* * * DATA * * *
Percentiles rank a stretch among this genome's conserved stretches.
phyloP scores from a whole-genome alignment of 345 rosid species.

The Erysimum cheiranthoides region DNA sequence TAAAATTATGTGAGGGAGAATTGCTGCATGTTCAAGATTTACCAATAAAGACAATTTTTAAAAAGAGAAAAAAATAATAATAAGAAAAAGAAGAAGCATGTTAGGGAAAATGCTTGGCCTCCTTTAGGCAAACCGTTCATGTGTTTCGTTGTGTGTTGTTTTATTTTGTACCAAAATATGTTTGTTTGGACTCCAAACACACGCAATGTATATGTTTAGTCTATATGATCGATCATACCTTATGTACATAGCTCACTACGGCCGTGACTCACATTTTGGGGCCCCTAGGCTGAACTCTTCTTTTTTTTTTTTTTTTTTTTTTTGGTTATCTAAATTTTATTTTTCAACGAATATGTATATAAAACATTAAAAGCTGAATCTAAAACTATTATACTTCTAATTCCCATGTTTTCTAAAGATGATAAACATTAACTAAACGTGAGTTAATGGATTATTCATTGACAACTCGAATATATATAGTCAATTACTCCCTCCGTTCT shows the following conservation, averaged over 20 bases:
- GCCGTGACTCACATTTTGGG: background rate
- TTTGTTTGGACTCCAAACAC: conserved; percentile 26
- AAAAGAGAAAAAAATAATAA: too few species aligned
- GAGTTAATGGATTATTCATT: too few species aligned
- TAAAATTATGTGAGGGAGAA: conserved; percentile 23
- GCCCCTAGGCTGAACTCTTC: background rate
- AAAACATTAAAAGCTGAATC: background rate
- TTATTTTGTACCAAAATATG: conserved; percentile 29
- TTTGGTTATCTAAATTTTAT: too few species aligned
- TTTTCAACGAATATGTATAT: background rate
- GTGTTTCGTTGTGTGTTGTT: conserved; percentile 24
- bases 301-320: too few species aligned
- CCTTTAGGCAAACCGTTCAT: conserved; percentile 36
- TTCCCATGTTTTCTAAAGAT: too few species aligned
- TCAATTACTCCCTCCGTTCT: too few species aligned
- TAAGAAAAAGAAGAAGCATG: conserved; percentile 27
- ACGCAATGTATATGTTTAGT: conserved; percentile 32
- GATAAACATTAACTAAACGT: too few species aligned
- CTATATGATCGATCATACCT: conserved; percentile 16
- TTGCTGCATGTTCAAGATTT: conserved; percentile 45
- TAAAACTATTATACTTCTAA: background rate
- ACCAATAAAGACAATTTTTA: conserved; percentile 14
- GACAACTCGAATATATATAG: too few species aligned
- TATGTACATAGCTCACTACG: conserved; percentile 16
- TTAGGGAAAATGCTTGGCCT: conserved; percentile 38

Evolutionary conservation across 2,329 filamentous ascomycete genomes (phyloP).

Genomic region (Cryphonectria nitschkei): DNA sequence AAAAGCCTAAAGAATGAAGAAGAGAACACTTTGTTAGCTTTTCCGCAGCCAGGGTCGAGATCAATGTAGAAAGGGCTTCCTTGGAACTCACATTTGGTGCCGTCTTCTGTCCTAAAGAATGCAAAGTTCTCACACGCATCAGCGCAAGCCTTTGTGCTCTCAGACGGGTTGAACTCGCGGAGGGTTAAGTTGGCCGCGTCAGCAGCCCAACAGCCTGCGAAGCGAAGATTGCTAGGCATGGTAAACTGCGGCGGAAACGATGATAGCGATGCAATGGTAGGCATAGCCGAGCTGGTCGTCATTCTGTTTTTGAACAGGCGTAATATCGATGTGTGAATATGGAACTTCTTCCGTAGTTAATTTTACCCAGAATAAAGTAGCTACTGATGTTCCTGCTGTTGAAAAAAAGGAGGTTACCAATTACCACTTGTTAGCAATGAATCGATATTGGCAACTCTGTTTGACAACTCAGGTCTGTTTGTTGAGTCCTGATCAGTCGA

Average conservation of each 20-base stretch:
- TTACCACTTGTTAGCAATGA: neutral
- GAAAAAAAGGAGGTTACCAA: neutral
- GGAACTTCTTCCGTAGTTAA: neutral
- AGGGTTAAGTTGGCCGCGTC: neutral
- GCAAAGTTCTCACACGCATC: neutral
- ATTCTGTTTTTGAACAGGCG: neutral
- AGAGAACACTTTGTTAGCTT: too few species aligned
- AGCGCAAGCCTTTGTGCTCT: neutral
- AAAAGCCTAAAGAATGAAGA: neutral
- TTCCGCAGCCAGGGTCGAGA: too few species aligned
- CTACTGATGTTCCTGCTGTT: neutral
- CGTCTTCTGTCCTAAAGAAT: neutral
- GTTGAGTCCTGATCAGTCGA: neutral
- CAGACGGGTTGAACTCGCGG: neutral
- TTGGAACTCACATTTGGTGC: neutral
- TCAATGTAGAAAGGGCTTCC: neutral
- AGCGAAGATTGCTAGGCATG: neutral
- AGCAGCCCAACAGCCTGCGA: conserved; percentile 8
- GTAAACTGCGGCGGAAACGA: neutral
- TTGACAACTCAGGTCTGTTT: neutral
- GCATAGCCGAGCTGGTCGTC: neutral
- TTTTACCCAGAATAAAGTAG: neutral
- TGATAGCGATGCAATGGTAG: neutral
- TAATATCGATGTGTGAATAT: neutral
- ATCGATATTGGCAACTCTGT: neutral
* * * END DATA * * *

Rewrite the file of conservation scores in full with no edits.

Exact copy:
Percentiles rank a stretch among this genome's conserved stretches.
phyloP scores from a whole-genome alignment of 345 rosid species.

The Erysimum cheiranthoides region DNA sequence TAAAATTATGTGAGGGAGAATTGCTGCATGTTCAAGATTTACCAATAAAGACAATTTTTAAAAAGAGAAAAAAATAATAATAAGAAAAAGAAGAAGCATGTTAGGGAAAATGCTTGGCCTCCTTTAGGCAAACCGTTCATGTGTTTCGTTGTGTGTTGTTTTATTTTGTACCAAAATATGTTTGTTTGGACTCCAAACACACGCAATGTATATGTTTAGTCTATATGATCGATCATACCTTATGTACATAGCTCACTACGGCCGTGACTCACATTTTGGGGCCCCTAGGCTGAACTCTTCTTTTTTTTTTTTTTTTTTTTTTTGGTTATCTAAATTTTATTTTTCAACGAATATGTATATAAAACATTAAAAGCTGAATCTAAAACTATTATACTTCTAATTCCCATGTTTTCTAAAGATGATAAACATTAACTAAACGTGAGTTAATGGATTATTCATTGACAACTCGAATATATATAGTCAATTACTCCCTCCGTTCT shows the following conservation, averaged over 20 bases:
- GCCGTGACTCACATTTTGGG: background rate
- TTTGTTTGGACTCCAAACAC: conserved; percentile 26
- AAAAGAGAAAAAAATAATAA: too few species aligned
- GAGTTAATGGATTATTCATT: too few species aligned
- TAAAATTATGTGAGGGAGAA: conserved; percentile 23
- GCCCCTAGGCTGAACTCTTC: background rate
- AAAACATTAAAAGCTGAATC: background rate
- TTATTTTGTACCAAAATATG: conserved; percentile 29
- TTTGGTTATCTAAATTTTAT: too few species aligned
- TTTTCAACGAATATGTATAT: background rate
- GTGTTTCGTTGTGTGTTGTT: conserved; percentile 24
- bases 301-320: too few species aligned
- CCTTTAGGCAAACCGTTCAT: conserved; percentile 36
- TTCCCATGTTTTCTAAAGAT: too few species aligned
- TCAATTACTCCCTCCGTTCT: too few species aligned
- TAAGAAAAAGAAGAAGCATG: conserved; percentile 27
- ACGCAATGTATATGTTTAGT: conserved; percentile 32
- GATAAACATTAACTAAACGT: too few species aligned
- CTATATGATCGATCATACCT: conserved; percentile 16
- TTGCTGCATGTTCAAGATTT: conserved; percentile 45
- TAAAACTATTATACTTCTAA: background rate
- ACCAATAAAGACAATTTTTA: conserved; percentile 14
- GACAACTCGAATATATATAG: too few species aligned
- TATGTACATAGCTCACTACG: conserved; percentile 16
- TTAGGGAAAATGCTTGGCCT: conserved; percentile 38

Evolutionary conservation across 2,329 filamentous ascomycete genomes (phyloP).

Genomic region (Cryphonectria nitschkei): DNA sequence AAAAGCCTAAAGAATGAAGAAGAGAACACTTTGTTAGCTTTTCCGCAGCCAGGGTCGAGATCAATGTAGAAAGGGCTTCCTTGGAACTCACATTTGGTGCCGTCTTCTGTCCTAAAGAATGCAAAGTTCTCACACGCATCAGCGCAAGCCTTTGTGCTCTCAGACGGGTTGAACTCGCGGAGGGTTAAGTTGGCCGCGTCAGCAGCCCAACAGCCTGCGAAGCGAAGATTGCTAGGCATGGTAAACTGCGGCGGAAACGATGATAGCGATGCAATGGTAGGCATAGCCGAGCTGGTCGTCATTCTGTTTTTGAACAGGCGTAATATCGATGTGTGAATATGGAACTTCTTCCGTAGTTAATTTTACCCAGAATAAAGTAGCTACTGATGTTCCTGCTGTTGAAAAAAAGGAGGTTACCAATTACCACTTGTTAGCAATGAATCGATATTGGCAACTCTGTTTGACAACTCAGGTCTGTTTGTTGAGTCCTGATCAGTCGA

Average conservation of each 20-base stretch:
- TTACCACTTGTTAGCAATGA: neutral
- GAAAAAAAGGAGGTTACCAA: neutral
- GGAACTTCTTCCGTAGTTAA: neutral
- AGGGTTAAGTTGGCCGCGTC: neutral
- GCAAAGTTCTCACACGCATC: neutral
- ATTCTGTTTTTGAACAGGCG: neutral
- AGAGAACACTTTGTTAGCTT: too few species aligned
- AGCGCAAGCCTTTGTGCTCT: neutral
- AAAAGCCTAAAGAATGAAGA: neutral
- TTCCGCAGCCAGGGTCGAGA: too few species aligned
- CTACTGATGTTCCTGCTGTT: neutral
- CGTCTTCTGTCCTAAAGAAT: neutral
- GTTGAGTCCTGATCAGTCGA: neutral
- CAGACGGGTTGAACTCGCGG: neutral
- TTGGAACTCACATTTGGTGC: neutral
- TCAATGTAGAAAGGGCTTCC: neutral
- AGCGAAGATTGCTAGGCATG: neutral
- AGCAGCCCAACAGCCTGCGA: conserved; percentile 8
- GTAAACTGCGGCGGAAACGA: neutral
- TTGACAACTCAGGTCTGTTT: neutral
- GCATAGCCGAGCTGGTCGTC: neutral
- TTTTACCCAGAATAAAGTAG: neutral
- TGATAGCGATGCAATGGTAG: neutral
- TAATATCGATGTGTGAATAT: neutral
- ATCGATATTGGCAACTCTGT: neutral